A new service is the Consortia Advisory Service which helps companies bid together for contracts. The service is delivered by InterTradeIreland consortia facilitator by Joanne Gillen who has significant experience in helping companies tender for business, both in Ireland and Northern Ireland. The service helps SMEs to find and select consortium partners; manage partnership bids; and prepare tender documentation. “My role is to help companies to tender together for contracts where they would not otherwise be able to do so on their own,” says Gillen. “Sometimes the bar is set a bit too high in terms of turnover or insurance cover levels for SMEs to be able to become involved.”

It’s not all negative, however. “A more cheerful reason for joining up as a consortium is that between them the firms might come up with a more innovative solution that’s more flexible, has a price advantage, or enjoys a greater geographic spread than larger firms can offer,” Gillen points out.

She notes that with the advent of the Office of Government Procurement there will be fewer but larger contracts to bid for. “By their nature these will be more attractive to larger firms and this will make it even more difficult for SMEs to compete with them. The Consortia Advisory Service will help firms find other SMEs to take part in consortia with them and if they have already identified partners we will assist them with the tender.”

One firm that has benefited from InterTradeIreland support in the public procurement area is creative communications company Agtel. “We’ve done a few of the InterTraeIreland tendering courses over the years and have found them very useful,” says Agtel head of client services Diarmaid MacMathúna. “A large part of the work we do is won through a competitive tendering process so we find them very helpful.”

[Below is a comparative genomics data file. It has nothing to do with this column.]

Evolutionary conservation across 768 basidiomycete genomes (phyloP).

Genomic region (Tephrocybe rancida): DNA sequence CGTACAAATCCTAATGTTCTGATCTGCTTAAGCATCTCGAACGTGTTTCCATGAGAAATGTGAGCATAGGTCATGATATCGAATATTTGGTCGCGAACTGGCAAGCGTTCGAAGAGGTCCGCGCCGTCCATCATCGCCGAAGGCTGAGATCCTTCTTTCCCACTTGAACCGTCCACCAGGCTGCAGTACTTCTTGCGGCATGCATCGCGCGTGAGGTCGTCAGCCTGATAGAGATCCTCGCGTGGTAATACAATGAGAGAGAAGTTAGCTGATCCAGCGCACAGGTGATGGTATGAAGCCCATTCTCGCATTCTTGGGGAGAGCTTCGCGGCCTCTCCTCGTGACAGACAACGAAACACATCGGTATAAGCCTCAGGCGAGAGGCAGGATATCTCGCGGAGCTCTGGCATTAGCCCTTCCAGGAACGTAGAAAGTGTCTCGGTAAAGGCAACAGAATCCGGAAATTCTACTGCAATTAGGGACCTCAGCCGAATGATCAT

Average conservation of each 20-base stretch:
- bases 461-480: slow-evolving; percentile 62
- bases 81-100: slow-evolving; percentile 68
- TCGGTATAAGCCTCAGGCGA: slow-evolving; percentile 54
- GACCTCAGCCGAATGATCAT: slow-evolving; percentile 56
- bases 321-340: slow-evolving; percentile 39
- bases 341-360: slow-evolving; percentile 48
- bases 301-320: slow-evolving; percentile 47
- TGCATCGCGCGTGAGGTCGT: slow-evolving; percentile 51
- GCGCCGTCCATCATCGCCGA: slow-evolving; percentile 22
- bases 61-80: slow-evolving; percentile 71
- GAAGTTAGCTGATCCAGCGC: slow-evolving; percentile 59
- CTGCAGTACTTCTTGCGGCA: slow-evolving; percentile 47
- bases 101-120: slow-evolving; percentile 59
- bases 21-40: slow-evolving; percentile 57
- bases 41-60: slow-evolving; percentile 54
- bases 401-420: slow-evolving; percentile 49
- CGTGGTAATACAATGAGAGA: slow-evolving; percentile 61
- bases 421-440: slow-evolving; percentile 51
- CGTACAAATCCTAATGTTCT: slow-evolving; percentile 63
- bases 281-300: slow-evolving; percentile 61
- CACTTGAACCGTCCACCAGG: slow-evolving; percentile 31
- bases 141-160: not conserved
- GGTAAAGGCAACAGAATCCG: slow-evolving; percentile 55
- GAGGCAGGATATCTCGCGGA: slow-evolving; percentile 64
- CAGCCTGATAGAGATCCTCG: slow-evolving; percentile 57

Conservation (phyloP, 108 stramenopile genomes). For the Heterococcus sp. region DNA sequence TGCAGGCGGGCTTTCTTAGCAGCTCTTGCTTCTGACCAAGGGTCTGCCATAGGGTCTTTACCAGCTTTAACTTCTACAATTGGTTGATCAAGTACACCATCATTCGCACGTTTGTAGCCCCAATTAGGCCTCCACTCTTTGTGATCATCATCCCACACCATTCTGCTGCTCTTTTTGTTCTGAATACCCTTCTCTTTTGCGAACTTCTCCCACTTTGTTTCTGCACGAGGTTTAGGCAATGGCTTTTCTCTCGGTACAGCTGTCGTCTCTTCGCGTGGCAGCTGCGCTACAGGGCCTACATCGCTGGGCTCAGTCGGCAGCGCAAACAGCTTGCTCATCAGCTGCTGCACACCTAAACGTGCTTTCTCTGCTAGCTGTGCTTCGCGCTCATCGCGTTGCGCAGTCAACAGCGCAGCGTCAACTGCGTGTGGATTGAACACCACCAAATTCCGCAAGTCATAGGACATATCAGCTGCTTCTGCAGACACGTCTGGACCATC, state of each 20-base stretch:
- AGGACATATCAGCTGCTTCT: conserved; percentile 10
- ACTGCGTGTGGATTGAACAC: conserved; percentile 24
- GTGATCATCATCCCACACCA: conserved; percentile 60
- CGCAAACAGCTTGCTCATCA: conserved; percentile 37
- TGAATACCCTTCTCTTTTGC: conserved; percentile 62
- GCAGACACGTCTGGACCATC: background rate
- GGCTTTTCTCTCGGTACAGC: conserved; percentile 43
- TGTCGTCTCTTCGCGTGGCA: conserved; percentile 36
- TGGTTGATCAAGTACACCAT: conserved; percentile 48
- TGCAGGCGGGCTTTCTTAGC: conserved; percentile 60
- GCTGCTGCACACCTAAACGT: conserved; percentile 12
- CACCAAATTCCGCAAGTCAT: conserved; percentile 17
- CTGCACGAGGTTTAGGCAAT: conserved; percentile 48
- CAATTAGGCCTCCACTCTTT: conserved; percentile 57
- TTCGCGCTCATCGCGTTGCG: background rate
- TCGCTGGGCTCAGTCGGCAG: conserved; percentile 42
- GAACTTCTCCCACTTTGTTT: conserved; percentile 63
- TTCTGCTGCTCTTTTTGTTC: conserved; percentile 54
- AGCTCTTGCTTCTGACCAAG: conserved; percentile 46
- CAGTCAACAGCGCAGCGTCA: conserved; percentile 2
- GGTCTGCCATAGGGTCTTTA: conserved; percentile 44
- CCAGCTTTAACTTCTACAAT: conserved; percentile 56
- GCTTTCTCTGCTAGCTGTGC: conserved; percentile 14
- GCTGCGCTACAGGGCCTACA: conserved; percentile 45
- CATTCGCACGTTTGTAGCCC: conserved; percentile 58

Among the key things he learnt was that while all tenders are different and take a long time to do properly there are ways to streamline the process. “Joanne Gillen, who gives the courses, is really excellent. She advised us to put together a library of the different things such as team CVs, financial information in the right format and so on so that we can just pick them out as and when needed for tenders. This makes the whole process a lot quicker. We are a creative communications company and this allows us to spend more time concentrating on the creative aspect of the tender where we can add value and differentiate ourselves from the competition.”

Less obvious was learning when not to bid. “It is important to have a no-bid strategy,” he says. “This tells you what you don’t go for. There is a tendency to go for everything that comes out but that takes an awful lot of effort. At Agtel we are quite selective in what we go for. The InterTradeIreland courses have definitely helped us and our win rate has gone up since we did them.” And the service doesn’t end with the courses, says Margaret Hearty. “Part of our role is to with buyers and link them with suppliers. We can be that honest broker between the two. We have excellent relationships with SMEs and the public procurement sector North and South and we want to bring them together to help SMEs win a greater share of the market.”